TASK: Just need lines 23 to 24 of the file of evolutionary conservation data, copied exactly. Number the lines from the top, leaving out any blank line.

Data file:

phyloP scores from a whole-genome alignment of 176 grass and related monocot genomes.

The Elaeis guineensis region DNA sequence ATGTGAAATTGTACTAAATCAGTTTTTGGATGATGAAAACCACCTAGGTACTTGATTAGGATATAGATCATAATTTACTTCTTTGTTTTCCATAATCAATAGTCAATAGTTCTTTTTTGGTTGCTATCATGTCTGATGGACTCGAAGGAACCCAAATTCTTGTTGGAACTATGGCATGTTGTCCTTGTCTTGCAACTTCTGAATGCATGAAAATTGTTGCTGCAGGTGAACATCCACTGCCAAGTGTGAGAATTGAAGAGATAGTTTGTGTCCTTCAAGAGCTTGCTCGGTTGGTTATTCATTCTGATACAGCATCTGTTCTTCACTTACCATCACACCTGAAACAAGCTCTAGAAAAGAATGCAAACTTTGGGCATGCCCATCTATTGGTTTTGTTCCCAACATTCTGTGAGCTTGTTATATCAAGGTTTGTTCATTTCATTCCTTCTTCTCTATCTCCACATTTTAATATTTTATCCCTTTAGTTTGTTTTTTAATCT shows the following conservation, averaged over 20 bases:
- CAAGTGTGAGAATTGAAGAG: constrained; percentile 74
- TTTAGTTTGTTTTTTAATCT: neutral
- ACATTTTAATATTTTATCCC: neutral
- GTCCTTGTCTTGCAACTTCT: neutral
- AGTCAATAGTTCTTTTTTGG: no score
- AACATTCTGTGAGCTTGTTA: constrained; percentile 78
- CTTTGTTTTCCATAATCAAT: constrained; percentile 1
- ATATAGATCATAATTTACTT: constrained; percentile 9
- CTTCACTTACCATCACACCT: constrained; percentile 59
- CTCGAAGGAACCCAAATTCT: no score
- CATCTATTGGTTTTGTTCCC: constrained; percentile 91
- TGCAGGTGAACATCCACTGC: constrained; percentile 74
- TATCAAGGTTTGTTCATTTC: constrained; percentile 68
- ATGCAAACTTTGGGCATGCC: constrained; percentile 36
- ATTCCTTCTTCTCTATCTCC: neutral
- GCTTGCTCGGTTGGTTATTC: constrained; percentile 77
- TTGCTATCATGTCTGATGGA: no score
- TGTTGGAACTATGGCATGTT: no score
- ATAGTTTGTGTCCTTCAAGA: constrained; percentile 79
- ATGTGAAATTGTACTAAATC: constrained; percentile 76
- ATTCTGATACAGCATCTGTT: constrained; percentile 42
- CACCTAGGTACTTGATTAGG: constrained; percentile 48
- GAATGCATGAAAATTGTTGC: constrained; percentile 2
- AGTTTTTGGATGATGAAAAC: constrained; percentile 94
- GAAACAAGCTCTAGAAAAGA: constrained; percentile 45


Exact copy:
- ATTCTGATACAGCATCTGTT: constrained; percentile 42
- CACCTAGGTACTTGATTAGG: constrained; percentile 48